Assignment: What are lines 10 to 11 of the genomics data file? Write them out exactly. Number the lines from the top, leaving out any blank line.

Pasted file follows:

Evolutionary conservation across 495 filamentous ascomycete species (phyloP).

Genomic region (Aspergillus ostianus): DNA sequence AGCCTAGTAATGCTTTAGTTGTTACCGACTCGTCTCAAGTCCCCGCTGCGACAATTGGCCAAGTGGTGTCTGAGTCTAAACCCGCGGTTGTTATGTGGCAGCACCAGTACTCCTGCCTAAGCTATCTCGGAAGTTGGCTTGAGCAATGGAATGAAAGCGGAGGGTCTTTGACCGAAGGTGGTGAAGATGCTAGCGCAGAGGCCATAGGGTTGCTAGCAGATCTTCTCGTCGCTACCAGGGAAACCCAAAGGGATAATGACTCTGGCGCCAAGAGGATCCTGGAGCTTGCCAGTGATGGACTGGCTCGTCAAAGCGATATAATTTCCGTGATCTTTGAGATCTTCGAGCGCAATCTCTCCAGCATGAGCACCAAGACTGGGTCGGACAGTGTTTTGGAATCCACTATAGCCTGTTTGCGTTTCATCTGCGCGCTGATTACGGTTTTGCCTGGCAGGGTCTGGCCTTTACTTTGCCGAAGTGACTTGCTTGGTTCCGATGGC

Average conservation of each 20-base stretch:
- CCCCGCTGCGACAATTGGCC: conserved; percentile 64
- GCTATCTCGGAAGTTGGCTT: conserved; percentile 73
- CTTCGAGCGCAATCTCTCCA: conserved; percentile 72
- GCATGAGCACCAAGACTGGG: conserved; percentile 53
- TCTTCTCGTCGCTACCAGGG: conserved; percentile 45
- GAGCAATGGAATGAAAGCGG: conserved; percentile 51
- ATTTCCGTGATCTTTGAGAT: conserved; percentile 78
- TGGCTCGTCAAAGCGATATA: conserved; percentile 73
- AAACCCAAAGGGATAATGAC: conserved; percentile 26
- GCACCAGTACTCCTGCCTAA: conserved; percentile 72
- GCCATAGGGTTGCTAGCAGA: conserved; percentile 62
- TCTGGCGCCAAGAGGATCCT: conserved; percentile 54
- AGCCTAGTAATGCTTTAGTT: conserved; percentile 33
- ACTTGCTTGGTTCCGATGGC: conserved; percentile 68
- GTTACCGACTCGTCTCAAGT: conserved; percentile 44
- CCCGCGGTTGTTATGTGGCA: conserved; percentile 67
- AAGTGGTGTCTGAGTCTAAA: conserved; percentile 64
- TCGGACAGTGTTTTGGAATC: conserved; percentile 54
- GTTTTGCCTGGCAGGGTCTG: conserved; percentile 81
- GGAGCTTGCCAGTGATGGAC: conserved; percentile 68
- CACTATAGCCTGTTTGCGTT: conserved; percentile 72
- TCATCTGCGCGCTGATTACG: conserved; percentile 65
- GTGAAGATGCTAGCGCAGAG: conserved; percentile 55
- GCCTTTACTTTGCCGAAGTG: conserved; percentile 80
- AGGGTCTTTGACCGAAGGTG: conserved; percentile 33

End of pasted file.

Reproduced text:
- ATTTCCGTGATCTTTGAGAT: conserved; percentile 78
- TGGCTCGTCAAAGCGATATA: conserved; percentile 73